There are over a billion miles of railroads laid all around the world. It’s a long and circuitous network of pathways that lead to various different cities and towns. However, these miles of tracks aren’t manufactured all at once but are instead built as smaller units and then joined later. The joining process can either take the bolting approach or the newer welding approach.
While bolting is the traditional method of joining railroad units, welding is preferable on high-speed routes. Such welded units together form what is known as continuous welded rail (CWR) or ribbon rails.
Besides the act of laying down tracks, welding is also useful in repairing broken tracks. This particular application is especially important as it helps prevent snags and even derailment. Here’s a video clip that shows how railway crews weld damaged tracks to rejoin them.
Popular types of welding and their uses
Flash butt welding in railroad construction
Flash butt welding is a popular method for making ribbon rails. This type of railroad measures several kilometers and is comparatively sturdier and low-maintenance. Since a train route with ribbon rails has fewer joints, it allows for the faster and smoother passage of trains.
The process of flash butt welding involves placing two railroad units, head-to-head, such that their ends are in contact. Then, a strong electric current surges through them, causing a huge amount of heat to build up on the track ends due to resistance. This heat causes visible sparks or flashes. The pair of track units, which have malleable ends at this temperature point, are pressed together to finish the task.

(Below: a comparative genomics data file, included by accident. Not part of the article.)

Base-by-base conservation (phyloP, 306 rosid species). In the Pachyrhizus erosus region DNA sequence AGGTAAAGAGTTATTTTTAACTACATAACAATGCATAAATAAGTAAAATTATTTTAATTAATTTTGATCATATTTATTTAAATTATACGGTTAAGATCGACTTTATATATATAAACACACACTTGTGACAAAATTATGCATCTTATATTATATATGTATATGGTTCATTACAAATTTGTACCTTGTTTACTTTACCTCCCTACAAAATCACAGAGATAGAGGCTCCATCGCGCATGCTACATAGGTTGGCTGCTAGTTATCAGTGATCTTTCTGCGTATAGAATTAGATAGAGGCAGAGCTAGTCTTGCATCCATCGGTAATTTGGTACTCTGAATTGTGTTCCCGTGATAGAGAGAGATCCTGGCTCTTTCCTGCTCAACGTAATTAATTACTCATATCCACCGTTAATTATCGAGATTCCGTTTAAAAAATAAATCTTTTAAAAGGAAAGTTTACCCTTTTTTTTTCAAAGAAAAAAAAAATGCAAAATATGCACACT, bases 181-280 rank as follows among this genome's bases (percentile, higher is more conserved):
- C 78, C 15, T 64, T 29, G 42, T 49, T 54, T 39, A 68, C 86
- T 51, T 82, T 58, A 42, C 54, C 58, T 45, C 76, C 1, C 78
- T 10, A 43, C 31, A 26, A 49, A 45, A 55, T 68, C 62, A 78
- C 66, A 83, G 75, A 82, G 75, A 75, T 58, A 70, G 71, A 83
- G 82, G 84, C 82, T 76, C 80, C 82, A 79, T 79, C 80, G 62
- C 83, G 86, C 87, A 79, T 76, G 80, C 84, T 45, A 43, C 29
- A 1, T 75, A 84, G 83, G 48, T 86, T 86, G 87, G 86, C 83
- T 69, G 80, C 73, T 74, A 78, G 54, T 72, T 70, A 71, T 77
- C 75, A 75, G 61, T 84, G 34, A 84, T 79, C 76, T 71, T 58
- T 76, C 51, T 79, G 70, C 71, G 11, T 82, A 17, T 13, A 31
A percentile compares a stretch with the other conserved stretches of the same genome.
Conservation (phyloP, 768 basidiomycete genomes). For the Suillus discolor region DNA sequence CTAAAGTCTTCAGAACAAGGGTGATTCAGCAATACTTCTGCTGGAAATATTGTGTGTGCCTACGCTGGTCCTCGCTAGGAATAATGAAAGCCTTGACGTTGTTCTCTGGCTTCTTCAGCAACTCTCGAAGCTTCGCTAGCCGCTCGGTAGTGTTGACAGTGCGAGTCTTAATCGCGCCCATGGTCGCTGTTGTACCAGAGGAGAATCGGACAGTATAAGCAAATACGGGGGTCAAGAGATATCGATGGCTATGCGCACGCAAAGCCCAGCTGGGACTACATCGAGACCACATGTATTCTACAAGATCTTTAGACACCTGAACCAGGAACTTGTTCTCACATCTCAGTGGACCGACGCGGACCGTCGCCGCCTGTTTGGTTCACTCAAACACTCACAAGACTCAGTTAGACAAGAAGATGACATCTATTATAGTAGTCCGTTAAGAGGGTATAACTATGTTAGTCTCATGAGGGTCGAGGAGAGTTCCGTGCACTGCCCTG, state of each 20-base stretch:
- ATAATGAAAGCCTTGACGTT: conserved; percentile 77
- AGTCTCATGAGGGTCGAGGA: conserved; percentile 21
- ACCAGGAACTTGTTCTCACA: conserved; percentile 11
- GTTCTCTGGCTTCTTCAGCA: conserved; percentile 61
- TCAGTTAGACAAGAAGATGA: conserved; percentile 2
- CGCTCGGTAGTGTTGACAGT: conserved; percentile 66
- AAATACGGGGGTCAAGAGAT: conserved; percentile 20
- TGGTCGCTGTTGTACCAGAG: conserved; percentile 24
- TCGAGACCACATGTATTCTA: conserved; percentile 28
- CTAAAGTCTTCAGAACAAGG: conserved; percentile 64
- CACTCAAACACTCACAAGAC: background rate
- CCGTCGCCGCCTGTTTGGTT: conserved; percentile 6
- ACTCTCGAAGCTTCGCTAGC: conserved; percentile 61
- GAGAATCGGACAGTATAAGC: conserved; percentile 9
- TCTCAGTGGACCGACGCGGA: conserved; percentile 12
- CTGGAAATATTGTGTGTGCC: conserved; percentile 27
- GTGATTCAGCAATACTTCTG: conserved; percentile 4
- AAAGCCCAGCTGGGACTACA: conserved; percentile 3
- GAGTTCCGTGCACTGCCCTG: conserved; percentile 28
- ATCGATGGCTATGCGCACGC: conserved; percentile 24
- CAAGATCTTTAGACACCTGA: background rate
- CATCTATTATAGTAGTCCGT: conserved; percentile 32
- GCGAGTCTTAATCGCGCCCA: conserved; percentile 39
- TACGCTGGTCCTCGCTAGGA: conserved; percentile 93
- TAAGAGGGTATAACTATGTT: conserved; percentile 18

Thermite welding in railroad maintenance
When it comes to re-joining broken tracks, thermite welding is a go-to option for the railway crew. It is a popular technique of railroad maintenance that reduces the chances of train mishaps. Thermite welding is a quick, convenient, and economical way of repairing tracks.
Thermite welding or exothermic welding revolves around employing a chemical reaction using aluminum powder and metal oxide at a certain high temperature. This leads to the formation of liquid metal that the repairman passes into a mold. Inside it, the hot liquid metal melts the ends of a pair of track units and causes them to connect.
Have you ever seen the railroad welding process in person? Tell us your thoughts in the comments below. Also, while we’re on this topic, make sure to check out these railroad repairing machines.